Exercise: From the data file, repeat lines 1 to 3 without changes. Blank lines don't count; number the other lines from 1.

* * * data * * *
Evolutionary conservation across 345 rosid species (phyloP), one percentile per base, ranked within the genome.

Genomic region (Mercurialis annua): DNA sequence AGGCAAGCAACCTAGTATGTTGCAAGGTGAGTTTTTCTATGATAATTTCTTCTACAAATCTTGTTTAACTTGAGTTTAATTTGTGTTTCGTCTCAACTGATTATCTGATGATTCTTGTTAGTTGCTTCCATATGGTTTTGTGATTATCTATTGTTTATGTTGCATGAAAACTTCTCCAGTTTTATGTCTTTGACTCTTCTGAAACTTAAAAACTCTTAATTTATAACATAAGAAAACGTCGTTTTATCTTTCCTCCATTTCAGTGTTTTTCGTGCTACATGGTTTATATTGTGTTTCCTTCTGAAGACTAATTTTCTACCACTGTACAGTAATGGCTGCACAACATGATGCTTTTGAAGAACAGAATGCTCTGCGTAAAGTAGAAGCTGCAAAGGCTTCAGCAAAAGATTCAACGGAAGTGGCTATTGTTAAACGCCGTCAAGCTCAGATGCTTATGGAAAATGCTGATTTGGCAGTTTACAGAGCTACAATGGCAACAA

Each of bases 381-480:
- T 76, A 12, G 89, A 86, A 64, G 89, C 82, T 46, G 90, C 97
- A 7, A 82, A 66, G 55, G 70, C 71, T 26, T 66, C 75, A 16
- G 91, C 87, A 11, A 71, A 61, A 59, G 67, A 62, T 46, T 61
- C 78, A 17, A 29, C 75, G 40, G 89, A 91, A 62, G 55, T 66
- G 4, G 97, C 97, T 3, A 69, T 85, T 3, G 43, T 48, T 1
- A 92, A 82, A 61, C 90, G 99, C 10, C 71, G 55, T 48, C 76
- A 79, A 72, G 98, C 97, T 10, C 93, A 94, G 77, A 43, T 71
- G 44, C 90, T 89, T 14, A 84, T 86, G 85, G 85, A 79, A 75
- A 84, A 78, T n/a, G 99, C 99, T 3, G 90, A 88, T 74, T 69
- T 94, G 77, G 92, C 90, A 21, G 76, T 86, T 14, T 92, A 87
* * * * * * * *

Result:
Evolutionary conservation across 345 rosid species (phyloP), one percentile per base, ranked within the genome.

Genomic region (Mercurialis annua): DNA sequence AGGCAAGCAACCTAGTATGTTGCAAGGTGAGTTTTTCTATGATAATTTCTTCTACAAATCTTGTTTAACTTGAGTTTAATTTGTGTTTCGTCTCAACTGATTATCTGATGATTCTTGTTAGTTGCTTCCATATGGTTTTGTGATTATCTATTGTTTATGTTGCATGAAAACTTCTCCAGTTTTATGTCTTTGACTCTTCTGAAACTTAAAAACTCTTAATTTATAACATAAGAAAACGTCGTTTTATCTTTCCTCCATTTCAGTGTTTTTCGTGCTACATGGTTTATATTGTGTTTCCTTCTGAAGACTAATTTTCTACCACTGTACAGTAATGGCTGCACAACATGATGCTTTTGAAGAACAGAATGCTCTGCGTAAAGTAGAAGCTGCAAAGGCTTCAGCAAAAGATTCAACGGAAGTGGCTATTGTTAAACGCCGTCAAGCTCAGATGCTTATGGAAAATGCTGATTTGGCAGTTTACAGAGCTACAATGGCAACAA

Each of bases 381-480: